Is Coronavirus Being Spread With Mouth-to-Mouth Resuscitation?

Let’s face it — there’s a lot of uncertainty and questions right now. From “Can we go to the beach?” to “Should I wear a mask there?”, we’re seeing all kinds of questions about beaches and pools reopening in several different states. We’ll start with a common one: Does mouth-to-mouth resuscitation spread coronavirus?

How it’s spread

While there are no definites given the “newness” of COVID-19, research tells us that it is spread in these ways:

  • Saliva droplets. Sneezes and coughs propel saliva droplets into the air, and this can quickly transmit the coronavirus when it comes from someone who carries the infection.
  • Surfaces. It is believed that coronavirus spreads when you touch a surface that a coronavirus carrier has sneezed or coughed on.
  • Contact. Some researchers believe that mere contact with someone who has coronavirus can transmit the virus.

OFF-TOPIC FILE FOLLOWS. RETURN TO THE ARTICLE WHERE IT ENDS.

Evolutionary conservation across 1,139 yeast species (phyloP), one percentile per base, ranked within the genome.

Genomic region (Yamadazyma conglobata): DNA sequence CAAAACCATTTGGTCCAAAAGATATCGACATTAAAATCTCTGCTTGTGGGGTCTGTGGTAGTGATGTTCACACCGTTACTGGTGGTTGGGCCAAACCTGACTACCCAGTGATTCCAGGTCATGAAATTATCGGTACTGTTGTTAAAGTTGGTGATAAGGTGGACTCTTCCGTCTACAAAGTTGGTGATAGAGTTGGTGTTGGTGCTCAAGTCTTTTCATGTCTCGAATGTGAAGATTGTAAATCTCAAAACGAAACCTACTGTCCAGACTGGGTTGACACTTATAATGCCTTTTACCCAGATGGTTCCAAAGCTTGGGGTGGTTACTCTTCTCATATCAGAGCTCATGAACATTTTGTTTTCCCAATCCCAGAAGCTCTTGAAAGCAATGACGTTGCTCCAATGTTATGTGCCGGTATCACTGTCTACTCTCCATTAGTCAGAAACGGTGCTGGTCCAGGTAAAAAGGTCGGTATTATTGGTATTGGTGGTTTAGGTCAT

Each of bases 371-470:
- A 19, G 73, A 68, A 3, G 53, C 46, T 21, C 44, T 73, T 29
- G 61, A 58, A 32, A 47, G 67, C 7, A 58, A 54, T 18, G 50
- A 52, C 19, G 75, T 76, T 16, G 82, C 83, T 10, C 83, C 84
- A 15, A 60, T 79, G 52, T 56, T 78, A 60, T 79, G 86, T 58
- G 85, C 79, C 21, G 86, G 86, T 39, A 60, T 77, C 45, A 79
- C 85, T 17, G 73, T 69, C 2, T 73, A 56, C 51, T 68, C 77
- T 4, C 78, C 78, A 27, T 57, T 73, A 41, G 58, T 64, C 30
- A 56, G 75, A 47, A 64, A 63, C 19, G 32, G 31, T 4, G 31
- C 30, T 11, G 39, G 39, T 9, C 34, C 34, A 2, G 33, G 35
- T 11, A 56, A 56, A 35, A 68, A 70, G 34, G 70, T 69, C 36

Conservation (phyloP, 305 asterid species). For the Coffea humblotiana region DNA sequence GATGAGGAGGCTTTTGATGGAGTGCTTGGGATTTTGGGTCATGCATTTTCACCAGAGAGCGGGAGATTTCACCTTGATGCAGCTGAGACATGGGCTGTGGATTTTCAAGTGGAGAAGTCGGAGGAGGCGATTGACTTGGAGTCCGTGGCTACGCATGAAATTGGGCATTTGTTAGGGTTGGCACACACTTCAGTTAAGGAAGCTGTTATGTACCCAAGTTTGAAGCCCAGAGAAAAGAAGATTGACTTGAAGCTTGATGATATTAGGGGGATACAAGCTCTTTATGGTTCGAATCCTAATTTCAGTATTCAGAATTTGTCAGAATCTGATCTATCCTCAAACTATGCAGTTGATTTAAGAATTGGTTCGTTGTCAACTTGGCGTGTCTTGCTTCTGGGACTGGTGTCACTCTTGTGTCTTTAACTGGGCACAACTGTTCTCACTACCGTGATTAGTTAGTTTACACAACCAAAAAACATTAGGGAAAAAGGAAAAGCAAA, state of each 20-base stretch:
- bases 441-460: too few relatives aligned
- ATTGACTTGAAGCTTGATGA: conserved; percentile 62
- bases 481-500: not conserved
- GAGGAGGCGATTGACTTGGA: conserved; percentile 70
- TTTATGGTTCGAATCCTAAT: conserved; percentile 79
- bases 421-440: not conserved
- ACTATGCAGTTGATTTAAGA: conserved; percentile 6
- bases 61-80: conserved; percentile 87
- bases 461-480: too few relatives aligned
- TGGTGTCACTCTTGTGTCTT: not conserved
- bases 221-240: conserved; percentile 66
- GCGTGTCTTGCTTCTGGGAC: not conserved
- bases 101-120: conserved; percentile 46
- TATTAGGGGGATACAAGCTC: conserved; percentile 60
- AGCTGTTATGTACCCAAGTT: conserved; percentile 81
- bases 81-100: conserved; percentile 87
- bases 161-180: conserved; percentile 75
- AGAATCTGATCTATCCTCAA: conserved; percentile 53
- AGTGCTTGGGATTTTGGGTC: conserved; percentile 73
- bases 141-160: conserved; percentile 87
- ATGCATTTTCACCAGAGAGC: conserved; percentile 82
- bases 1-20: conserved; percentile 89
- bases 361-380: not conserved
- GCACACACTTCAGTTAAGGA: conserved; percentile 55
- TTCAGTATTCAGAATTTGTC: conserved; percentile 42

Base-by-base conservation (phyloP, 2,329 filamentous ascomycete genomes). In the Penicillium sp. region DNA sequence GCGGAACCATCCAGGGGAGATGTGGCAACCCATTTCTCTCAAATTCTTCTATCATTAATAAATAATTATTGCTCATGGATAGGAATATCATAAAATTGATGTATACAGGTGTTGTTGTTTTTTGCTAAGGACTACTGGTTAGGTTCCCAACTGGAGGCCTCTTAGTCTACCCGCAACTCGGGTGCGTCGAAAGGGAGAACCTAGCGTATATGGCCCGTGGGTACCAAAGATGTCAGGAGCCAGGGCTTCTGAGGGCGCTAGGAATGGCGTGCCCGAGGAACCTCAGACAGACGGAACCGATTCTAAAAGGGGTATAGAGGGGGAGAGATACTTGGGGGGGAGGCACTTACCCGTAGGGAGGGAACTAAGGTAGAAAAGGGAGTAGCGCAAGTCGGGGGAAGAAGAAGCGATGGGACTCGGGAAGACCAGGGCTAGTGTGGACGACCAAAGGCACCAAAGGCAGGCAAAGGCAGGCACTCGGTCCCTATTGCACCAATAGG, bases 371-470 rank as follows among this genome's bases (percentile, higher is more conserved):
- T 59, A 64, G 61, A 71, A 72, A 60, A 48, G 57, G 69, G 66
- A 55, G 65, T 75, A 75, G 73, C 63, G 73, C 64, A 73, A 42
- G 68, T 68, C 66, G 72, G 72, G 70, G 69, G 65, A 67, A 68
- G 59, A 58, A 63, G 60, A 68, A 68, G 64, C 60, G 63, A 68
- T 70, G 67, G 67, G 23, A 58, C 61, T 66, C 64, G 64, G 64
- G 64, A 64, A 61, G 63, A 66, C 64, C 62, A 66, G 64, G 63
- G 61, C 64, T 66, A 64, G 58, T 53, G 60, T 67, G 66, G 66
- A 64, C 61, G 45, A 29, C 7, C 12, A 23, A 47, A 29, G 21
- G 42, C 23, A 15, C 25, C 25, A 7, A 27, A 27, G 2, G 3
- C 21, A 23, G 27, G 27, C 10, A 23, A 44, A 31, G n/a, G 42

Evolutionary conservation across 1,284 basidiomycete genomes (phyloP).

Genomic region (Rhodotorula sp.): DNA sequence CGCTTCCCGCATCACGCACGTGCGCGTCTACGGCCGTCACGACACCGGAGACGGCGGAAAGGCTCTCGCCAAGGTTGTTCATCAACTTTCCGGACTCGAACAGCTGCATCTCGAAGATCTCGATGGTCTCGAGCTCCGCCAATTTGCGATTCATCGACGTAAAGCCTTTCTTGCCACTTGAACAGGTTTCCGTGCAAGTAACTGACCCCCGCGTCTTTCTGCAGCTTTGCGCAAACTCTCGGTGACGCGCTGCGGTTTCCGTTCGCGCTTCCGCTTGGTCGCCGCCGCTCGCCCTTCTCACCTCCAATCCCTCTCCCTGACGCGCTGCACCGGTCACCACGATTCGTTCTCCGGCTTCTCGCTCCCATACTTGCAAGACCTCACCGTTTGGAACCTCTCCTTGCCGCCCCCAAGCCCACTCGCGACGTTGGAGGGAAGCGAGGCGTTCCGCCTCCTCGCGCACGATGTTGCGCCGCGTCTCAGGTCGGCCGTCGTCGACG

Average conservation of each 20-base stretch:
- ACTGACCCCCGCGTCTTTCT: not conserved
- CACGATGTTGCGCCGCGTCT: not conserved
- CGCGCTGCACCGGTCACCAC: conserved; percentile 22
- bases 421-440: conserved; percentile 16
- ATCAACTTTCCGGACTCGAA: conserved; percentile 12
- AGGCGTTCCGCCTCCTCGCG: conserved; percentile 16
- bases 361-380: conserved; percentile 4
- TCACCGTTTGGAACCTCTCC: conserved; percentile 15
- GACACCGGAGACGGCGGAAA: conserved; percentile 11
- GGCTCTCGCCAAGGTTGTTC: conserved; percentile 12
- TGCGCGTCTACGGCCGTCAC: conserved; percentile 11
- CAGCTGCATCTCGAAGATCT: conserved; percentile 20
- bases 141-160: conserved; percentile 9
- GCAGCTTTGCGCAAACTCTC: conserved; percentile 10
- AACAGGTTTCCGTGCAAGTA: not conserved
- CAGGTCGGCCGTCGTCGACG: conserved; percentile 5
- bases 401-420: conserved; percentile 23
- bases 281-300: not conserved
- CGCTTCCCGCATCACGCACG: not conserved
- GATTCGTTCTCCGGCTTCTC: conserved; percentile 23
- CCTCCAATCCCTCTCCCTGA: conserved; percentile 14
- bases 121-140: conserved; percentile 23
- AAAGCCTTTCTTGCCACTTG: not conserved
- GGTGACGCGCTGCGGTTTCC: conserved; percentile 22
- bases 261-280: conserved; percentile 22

Mouth-to-mouth resuscitation

The traditional method of mouth-to-mouth resuscitation is not necessarily as prevalent in today’s world. In fact, Tom Gill, spokesperson for the United States Lifesaving Association, has overruled that logic. He says, “No lifeguard should be doing mouth-to-mouth ever. Every lifeguard at a minimum should have a face mask to use as a protective barrier.”

That’s not to say that mouth-to-mouth resuscitation is obsolete, but there are definitely safer, healthier ways around it. We recommend using something like a bag valve mask to give you a protective barrier for rescues.

When it comes down to it, mouth-to-mouth resuscitation may be able to spread the coronavirus, so it’s important that lifeguards are performing these kinds of rescues only when entirely necessary and using protective barriers at all times.

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